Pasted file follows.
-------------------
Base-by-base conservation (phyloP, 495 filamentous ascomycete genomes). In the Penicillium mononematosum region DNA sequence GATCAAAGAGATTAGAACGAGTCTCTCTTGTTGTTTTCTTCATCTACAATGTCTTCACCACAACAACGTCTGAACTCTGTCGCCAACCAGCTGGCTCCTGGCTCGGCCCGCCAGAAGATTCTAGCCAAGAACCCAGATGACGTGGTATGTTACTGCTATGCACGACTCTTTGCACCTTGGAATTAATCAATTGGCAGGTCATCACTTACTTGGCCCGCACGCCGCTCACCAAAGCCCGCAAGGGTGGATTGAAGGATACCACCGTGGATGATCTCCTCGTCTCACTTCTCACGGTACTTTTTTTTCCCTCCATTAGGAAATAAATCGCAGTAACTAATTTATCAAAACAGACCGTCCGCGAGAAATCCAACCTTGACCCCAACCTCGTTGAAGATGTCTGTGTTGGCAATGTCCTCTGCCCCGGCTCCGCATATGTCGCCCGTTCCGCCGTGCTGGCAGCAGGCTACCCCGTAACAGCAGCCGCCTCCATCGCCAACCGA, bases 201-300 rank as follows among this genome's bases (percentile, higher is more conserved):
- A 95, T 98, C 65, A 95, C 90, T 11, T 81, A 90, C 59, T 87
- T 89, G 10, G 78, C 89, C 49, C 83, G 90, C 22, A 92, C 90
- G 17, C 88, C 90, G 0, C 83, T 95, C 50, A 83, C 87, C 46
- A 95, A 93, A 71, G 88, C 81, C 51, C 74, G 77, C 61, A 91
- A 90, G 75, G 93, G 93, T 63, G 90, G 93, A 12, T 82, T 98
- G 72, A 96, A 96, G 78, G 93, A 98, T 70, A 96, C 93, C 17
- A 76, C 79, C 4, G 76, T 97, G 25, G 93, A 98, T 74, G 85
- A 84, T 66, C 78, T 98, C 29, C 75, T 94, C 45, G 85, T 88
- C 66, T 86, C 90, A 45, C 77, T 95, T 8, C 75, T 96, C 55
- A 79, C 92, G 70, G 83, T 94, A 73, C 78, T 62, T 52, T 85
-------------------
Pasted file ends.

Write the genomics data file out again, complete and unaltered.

Base-by-base conservation (phyloP, 495 filamentous ascomycete genomes). In the Penicillium mononematosum region DNA sequence GATCAAAGAGATTAGAACGAGTCTCTCTTGTTGTTTTCTTCATCTACAATGTCTTCACCACAACAACGTCTGAACTCTGTCGCCAACCAGCTGGCTCCTGGCTCGGCCCGCCAGAAGATTCTAGCCAAGAACCCAGATGACGTGGTATGTTACTGCTATGCACGACTCTTTGCACCTTGGAATTAATCAATTGGCAGGTCATCACTTACTTGGCCCGCACGCCGCTCACCAAAGCCCGCAAGGGTGGATTGAAGGATACCACCGTGGATGATCTCCTCGTCTCACTTCTCACGGTACTTTTTTTTCCCTCCATTAGGAAATAAATCGCAGTAACTAATTTATCAAAACAGACCGTCCGCGAGAAATCCAACCTTGACCCCAACCTCGTTGAAGATGTCTGTGTTGGCAATGTCCTCTGCCCCGGCTCCGCATATGTCGCCCGTTCCGCCGTGCTGGCAGCAGGCTACCCCGTAACAGCAGCCGCCTCCATCGCCAACCGA, bases 201-300 rank as follows among this genome's bases (percentile, higher is more conserved):
- A 95, T 98, C 65, A 95, C 90, T 11, T 81, A 90, C 59, T 87
- T 89, G 10, G 78, C 89, C 49, C 83, G 90, C 22, A 92, C 90
- G 17, C 88, C 90, G 0, C 83, T 95, C 50, A 83, C 87, C 46
- A 95, A 93, A 71, G 88, C 81, C 51, C 74, G 77, C 61, A 91
- A 90, G 75, G 93, G 93, T 63, G 90, G 93, A 12, T 82, T 98
- G 72, A 96, A 96, G 78, G 93, A 98, T 70, A 96, C 93, C 17
- A 76, C 79, C 4, G 76, T 97, G 25, G 93, A 98, T 74, G 85
- A 84, T 66, C 78, T 98, C 29, C 75, T 94, C 45, G 85, T 88
- C 66, T 86, C 90, A 45, C 77, T 95, T 8, C 75, T 96, C 55
- A 79, C 92, G 70, G 83, T 94, A 73, C 78, T 62, T 52, T 85